We hope that this quick guide comes in handy when you actually get down to performing a content audit. It’s a tedious process to strategize an ongoing and constantly changing venture like content marketing, meaning it can get difficult to incorporate new ideas without measuring your effectiveness. The barrage of data after an inventory check-up may make you feel like you’ve hit a brick wall. Remember, auditing is not a process, it’s a mindset that you need to instill in your team. But once you do, you can expect your content to appeal more to the masses than ever before.

Key takeaways

  • It’s important to align your SEO goals with the different stages of a content marketing funnel.
  • Don’t just look for what works, give a second thought to what doesn’t as well. It can be useful to repurpose content that didn’t work the first time around towards another social media or marketing channel where it may perform as intended
  • Don’t chase after KPIs all the time. Stick to one indicator for coming up with your next strategy. For example, if you’re getting good shares but not enough comments, it may be worth considering improving engagement as your end goal rather than the Google rank in itself.
  • Build comprehensive user personas. Always include as much detail as possible and make sure you prioritize your buyer circle correctly.
  • Inventory and audit are not the same. Inventory is only a part of the content audit process.

FAQs

1. Why is a content audit useful?

A content audit helps you measure and improve the performance of your content marketing strategy as a whole, rather than on a post-by-post or page-by-page basis.

2. Which tool is the best fit for doing a content audit?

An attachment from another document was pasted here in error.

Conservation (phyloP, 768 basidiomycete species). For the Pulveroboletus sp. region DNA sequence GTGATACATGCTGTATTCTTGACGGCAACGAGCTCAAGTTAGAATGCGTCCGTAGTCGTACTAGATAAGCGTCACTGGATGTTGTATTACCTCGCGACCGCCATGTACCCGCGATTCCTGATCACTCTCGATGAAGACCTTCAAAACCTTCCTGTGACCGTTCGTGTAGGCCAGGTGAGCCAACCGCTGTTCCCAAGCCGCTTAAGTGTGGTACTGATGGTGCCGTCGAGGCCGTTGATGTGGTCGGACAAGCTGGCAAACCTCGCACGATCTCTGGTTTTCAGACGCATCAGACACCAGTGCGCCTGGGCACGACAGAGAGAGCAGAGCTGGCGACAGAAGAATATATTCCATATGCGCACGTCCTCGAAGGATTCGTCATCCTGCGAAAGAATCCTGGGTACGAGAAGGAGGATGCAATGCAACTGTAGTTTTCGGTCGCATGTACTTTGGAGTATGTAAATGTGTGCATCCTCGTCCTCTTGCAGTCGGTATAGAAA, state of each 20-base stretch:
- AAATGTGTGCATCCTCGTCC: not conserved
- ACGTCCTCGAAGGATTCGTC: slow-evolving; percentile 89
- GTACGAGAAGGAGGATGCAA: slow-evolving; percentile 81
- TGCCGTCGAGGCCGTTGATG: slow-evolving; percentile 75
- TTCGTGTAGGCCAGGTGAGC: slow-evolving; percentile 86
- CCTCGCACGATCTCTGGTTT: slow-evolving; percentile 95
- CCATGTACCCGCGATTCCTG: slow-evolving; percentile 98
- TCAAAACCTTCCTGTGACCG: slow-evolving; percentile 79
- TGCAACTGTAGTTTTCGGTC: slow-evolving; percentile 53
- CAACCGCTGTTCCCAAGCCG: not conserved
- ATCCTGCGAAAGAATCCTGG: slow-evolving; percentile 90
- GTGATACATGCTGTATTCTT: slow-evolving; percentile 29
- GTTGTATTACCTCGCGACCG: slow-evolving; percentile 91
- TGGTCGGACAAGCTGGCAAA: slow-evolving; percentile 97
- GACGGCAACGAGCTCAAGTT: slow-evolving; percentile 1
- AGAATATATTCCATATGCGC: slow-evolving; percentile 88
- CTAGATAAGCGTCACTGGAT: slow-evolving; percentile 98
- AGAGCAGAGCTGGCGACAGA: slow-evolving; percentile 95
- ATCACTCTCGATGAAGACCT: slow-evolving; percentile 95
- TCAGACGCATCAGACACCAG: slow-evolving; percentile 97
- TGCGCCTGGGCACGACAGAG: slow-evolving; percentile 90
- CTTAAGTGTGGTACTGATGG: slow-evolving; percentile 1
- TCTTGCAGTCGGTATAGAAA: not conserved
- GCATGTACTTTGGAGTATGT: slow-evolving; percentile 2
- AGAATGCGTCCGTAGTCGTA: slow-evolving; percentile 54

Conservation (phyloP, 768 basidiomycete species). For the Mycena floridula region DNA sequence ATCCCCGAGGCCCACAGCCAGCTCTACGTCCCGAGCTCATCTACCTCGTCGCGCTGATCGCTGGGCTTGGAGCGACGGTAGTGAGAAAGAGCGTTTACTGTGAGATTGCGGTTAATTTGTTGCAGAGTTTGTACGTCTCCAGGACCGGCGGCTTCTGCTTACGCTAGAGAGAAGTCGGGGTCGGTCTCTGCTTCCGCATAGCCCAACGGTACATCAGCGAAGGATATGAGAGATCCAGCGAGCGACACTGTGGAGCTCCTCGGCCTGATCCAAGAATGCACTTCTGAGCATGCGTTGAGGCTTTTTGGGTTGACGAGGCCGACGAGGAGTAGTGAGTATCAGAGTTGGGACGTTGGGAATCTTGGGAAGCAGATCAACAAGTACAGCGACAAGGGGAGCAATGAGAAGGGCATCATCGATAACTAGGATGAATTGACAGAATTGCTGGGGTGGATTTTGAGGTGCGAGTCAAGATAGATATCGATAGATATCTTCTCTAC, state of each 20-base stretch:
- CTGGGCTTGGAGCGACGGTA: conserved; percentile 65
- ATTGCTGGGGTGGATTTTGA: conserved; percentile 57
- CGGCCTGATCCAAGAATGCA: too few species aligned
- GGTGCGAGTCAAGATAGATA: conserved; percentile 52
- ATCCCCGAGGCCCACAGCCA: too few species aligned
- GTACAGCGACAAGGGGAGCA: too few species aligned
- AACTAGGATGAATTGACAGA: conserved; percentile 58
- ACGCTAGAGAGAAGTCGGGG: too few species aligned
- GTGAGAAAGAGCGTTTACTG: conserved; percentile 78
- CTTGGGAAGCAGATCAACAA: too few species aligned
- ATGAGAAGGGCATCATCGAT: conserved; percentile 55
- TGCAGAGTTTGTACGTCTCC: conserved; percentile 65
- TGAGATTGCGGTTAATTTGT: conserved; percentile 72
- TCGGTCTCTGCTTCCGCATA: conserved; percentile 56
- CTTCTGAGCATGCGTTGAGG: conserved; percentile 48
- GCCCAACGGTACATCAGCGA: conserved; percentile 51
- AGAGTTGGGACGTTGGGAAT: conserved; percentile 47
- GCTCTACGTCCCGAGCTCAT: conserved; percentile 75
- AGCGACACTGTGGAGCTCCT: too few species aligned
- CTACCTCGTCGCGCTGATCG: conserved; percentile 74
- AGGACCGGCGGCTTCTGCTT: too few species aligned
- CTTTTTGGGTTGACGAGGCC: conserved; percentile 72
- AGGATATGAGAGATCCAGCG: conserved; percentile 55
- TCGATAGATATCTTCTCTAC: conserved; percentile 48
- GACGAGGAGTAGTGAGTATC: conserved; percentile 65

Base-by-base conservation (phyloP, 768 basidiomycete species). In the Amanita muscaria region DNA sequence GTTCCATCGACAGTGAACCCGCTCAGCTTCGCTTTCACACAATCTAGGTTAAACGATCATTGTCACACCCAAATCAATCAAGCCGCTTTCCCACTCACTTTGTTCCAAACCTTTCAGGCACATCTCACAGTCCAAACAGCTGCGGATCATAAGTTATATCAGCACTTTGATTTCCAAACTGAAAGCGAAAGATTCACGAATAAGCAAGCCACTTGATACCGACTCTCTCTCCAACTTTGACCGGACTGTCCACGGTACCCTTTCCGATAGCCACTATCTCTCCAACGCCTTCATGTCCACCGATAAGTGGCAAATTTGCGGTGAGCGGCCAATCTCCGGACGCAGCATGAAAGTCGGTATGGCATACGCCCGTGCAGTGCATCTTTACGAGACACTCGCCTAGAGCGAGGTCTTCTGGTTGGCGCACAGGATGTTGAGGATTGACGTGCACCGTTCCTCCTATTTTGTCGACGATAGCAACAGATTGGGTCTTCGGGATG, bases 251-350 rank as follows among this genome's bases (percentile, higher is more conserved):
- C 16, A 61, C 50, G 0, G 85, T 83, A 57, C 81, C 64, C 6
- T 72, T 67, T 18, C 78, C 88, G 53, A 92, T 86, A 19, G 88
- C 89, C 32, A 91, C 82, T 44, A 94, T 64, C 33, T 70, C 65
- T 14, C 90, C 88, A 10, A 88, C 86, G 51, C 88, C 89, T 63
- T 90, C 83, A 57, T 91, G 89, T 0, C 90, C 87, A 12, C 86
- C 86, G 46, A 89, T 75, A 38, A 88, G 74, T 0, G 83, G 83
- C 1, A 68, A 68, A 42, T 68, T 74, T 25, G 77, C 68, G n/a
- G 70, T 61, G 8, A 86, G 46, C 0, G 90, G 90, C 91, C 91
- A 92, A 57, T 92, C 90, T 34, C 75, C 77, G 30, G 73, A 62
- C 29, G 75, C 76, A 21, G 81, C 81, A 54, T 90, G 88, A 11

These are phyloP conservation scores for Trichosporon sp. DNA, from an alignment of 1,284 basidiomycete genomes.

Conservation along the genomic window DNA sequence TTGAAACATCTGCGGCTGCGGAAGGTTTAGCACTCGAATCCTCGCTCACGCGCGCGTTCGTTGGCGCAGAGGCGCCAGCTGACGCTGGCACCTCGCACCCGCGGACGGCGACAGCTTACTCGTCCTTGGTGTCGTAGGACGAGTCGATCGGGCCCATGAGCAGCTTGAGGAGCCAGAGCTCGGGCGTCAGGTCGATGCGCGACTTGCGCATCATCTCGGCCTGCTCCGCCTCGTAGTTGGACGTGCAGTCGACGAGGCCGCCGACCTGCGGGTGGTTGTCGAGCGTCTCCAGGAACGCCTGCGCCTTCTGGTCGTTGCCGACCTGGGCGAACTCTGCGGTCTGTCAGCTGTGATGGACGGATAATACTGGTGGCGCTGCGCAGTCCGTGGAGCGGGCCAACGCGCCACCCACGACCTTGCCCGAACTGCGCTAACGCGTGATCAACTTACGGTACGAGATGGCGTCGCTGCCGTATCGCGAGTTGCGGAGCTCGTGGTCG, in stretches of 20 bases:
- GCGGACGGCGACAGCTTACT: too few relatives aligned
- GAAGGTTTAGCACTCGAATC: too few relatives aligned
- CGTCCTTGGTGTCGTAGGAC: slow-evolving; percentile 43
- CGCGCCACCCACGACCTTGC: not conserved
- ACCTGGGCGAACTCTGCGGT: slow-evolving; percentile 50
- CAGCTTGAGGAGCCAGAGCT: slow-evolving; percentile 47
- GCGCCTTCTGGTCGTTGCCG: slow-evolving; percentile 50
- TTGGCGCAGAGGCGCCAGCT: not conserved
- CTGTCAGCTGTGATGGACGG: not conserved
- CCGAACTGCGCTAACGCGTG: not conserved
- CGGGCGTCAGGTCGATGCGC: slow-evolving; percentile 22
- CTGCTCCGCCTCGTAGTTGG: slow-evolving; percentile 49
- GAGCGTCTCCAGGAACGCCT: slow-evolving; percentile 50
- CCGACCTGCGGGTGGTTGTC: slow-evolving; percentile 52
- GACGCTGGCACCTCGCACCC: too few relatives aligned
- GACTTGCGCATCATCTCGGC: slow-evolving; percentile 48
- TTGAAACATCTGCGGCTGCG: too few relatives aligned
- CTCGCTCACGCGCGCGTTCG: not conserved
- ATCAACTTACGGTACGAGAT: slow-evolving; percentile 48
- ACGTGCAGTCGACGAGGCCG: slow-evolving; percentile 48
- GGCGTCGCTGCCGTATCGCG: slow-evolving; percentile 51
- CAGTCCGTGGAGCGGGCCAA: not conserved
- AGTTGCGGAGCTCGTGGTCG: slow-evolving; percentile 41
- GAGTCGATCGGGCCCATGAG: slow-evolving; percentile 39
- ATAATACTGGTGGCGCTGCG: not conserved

You can use several tools and templates made available online by Google, Microsoft, Hubspot, and more. Most organizations choose more than one content audit tool to get a comprehensive view.

3. How do I determine which metric is most significant in my content audit process?

Since you can track many metrics during the content audit process, it can be hard to determine one all-important metric. One of the ways in tackling this challenge is to develop your own ‘page score’. 

4. I’m creating/scaling a content marketing strategy for the first time. How should I do it?

Here’s a step-by-step guide on creating a comprehensive content marketing strategy.
1. Set your goals
2. Define your user personas
3. Do a content audit
5. Create a content infrastructure

5. How often should I conduct a content audit?

On average, organizations carry a content audit once every year. However, if your industry is changing quickly or you have a particularly large volume of content to review, you can do an audit every quarter or bi-annually.

6. What is a rolling content audit?

A rolling content audit continuously keeps track of key metrics from an initial inventory or can. The live metrics are monitored on a regular basis (say weekly, or monthly), to promote data-driven content.